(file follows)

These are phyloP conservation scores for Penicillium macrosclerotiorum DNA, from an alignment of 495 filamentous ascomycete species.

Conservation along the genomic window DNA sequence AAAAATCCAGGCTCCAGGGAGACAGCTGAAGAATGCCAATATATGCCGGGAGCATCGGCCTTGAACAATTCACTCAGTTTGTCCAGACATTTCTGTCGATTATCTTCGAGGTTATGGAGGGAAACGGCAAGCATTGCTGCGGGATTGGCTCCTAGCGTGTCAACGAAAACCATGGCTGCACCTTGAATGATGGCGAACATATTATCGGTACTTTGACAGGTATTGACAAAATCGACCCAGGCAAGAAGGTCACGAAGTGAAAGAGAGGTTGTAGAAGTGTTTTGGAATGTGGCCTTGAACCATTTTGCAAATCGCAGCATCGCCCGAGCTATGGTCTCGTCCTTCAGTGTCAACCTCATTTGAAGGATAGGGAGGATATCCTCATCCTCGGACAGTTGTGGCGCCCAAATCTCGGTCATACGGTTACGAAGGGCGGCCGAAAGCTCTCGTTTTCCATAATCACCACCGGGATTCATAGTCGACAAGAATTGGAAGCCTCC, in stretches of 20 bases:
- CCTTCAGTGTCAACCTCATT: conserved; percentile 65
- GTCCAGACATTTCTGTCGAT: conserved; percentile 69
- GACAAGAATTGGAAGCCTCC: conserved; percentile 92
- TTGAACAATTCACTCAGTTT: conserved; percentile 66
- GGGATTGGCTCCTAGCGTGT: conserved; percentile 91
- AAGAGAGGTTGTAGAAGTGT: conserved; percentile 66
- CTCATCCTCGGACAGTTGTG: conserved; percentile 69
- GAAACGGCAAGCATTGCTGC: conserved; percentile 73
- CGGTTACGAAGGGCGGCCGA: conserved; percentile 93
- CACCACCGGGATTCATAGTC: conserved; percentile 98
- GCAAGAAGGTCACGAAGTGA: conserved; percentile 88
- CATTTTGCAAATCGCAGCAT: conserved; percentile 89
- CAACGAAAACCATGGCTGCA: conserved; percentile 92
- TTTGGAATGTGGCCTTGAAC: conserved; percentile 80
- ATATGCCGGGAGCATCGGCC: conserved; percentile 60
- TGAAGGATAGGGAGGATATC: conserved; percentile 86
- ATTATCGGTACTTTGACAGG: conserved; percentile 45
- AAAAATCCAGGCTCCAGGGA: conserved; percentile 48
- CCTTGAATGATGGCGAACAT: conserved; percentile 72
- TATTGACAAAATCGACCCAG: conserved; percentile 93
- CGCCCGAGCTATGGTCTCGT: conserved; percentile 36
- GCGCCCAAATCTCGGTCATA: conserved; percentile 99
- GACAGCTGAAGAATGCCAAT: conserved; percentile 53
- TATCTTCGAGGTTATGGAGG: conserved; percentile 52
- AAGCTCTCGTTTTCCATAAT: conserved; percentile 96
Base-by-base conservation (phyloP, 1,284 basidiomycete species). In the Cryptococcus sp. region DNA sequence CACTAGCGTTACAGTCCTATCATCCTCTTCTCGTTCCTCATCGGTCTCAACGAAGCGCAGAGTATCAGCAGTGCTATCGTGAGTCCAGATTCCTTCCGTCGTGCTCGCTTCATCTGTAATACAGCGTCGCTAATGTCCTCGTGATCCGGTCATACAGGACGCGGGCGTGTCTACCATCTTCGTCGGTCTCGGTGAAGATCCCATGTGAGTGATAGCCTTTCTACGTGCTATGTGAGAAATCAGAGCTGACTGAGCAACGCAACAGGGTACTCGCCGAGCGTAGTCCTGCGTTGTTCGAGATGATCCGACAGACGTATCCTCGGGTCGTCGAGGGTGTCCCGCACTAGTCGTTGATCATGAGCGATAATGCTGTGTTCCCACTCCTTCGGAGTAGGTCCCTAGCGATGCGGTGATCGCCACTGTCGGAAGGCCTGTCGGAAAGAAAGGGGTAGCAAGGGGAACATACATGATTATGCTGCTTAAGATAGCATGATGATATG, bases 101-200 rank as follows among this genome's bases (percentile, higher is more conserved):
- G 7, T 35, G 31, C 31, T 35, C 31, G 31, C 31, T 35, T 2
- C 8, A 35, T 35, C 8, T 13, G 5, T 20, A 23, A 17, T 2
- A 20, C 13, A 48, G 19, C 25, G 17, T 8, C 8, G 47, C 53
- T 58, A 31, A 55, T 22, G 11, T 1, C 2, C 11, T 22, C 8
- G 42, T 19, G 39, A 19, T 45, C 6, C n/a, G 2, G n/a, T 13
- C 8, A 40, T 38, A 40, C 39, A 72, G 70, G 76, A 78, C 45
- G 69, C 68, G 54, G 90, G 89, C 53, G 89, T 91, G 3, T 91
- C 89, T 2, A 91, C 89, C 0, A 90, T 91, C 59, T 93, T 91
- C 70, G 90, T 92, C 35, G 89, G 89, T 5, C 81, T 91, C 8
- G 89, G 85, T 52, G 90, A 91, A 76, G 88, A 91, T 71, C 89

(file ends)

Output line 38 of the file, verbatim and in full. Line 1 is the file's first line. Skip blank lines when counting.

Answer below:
- G 89, G 85, T 52, G 90, A 91, A 76, G 88, A 91, T 71, C 89